In an election season rife with competition, the race for the Ward 22 seat on the New Haven Board of Aldermen is no exception.
Three candidates are running to represent the ward, which comprises the Dixwell neighborhood and a swath of Yale’s campus, including Swing Space and four of the 12 residential colleges: Ezra Stiles, Morse, Silliman and Timothy Dwight. Central to the task of the Ward 22 alderman is articulating a dual message to constituents, half of whom are undergraduates and half of whom are some of the most economically disadvantaged residents in the city.
Incumbent Alderman Jeanette Morrison said she has the vision to unite the ward. One of her principal triumphs in her first term, she said, was provoking Yale students and their neighbors in Dixwell to see their common aims.
“One of my main goals is to continue to bridge the gap between the permanent resident side and the student and faculty side of the ward,” Morrison said. “Progress has definitely been made.”
She cited Yale students’ attendance at a number of Dixwell cleanup days she held last spring as evidence of collaboration among her diverse constituents.
Morrison squares off in today’s Democratic primary against two challengers: Helen Powell and Cordelia Thorpe, both Dixwell residents.
Powell is a retired staffer in the New Haven Registrar of Voters and a longtime Dixwell activist. Thorpe, a former state Department of Corrections employee, has run unsuccessfully in every Ward 22 aldermanic election since 2005.
Morrison grew up in the adjacent neighborhood of Newhallville but has lived in Dixwell for the past 20 years. She was elected in 2011 as part of a slate of union-backed aldermanic candidates who won all but one of 18 races in which Yale’s Unite Here Locals 34 and 35 had either recruited or backed a candidate. Morrison maintains strong ties with that slate of candidates, including Ward 1 Alderman Sarah Eidelson ’12, and also received the endorsement of the Democratic Town Committee, the city’s arm of the Democratic party, over the summer.
Morrison said it is her relationships with other lawmakers on the Board — and with University affiliates — that distinguishes her candidacy.
“With good relationships, you’re able to move an agenda,” she said.
All three contenders emphasize their deep roots in the Dixwell neighborhood and cite reopening the shuttered Dixwell Community “Q” House as among their top priorities.
The Q House shut its doors in 2003 after serving as a hub for youth services and community gatherings at 179 Dixwell Ave. for over 75 years. Local efforts to reopen the community center, ongoing since 2004, have figured prominently in campaign promises but have gained little traction.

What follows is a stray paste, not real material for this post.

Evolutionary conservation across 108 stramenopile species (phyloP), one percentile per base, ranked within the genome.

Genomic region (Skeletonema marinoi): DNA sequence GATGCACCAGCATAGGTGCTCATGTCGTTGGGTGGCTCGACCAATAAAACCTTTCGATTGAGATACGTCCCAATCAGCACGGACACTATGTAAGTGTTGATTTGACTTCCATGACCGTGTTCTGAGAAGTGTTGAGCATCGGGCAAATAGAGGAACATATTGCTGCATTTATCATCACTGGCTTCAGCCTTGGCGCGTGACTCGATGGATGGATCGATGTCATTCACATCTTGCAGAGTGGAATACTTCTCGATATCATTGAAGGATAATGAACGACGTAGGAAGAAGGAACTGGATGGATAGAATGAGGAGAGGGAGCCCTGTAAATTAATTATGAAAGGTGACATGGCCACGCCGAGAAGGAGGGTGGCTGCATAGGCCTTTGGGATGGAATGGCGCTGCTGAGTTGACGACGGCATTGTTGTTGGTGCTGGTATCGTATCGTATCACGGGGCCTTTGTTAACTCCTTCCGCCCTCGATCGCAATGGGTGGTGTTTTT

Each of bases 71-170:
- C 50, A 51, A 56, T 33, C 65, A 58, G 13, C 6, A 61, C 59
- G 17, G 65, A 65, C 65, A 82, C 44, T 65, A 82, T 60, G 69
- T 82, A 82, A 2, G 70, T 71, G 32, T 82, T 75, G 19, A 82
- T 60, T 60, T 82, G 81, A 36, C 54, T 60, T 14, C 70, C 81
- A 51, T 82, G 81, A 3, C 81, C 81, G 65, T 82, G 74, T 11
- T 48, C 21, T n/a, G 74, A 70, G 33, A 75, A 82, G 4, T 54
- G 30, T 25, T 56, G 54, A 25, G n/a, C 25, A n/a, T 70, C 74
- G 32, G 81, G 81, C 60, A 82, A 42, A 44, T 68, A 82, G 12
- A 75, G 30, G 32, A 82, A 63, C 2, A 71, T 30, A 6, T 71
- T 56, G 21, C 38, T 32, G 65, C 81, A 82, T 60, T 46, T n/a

Morrison said she was part of a team of aldermen who recently prompted the city to conduct a feasibility study for the building and hire a consultant to consider options for renewed use.
Powell said she remembers attending the Q House as a kid growing up in Dixwell. If elected, she said, she also hopes to help foster neighborhood block watches, job training and more youth activity.
She said she has never interacted with Morrison and could not speak poorly of her because she is unfamiliar with Morrison’s activities on the Board.
Powell said she hopes to involve Yale students more in the surrounding neighborhood by having them “help seniors go grocery shopping or go to the gym with them.”
“The Yale students — I have no problem with them,” she said. “We could get a tutoring program going or they could also help the young people read.”
At a question-and-answer session at Timothy Dwight College shortly after students returned to campus, Ward 22 co-chair Josef Goodman ’14 introduced Morrison as his “friend” and praised her for “reuniting a ward that was very much divided.”
“Who cannot be won over by Jeanette Morrison?” he asked. “There’s the warmth, there’s the charm, there’s the hearty laugh.”
Speaking to the student audience, Morrison said to call her anytime with concerns about the ward and pitched a sense of commonality among students and their neighbors in Dixwell: “We’re all the same. We all have something to give to one another.”
Thorpe connected to students last Friday at a protest on Broadway Avenue condemning Gourmet Heaven, the popular late-night food destination, for allegedly underpaying its workers. Thorpe said her presence at the protest indicates her appreciation for the concerns of her would-be constituents.
“Do you see Jeanette here?” she asked, criticizing her opponent for being absent from the day-to-day lives of Yale students.
Thorpe said she wants to reduce crime in her neighborhood and encourage Yale to contribute more to its home city.
Still, she said she is “not at all confident” in her chances of victory.
There are no Republican candidates in Ward 22, making the winner of the Democratic primary the de facto victor.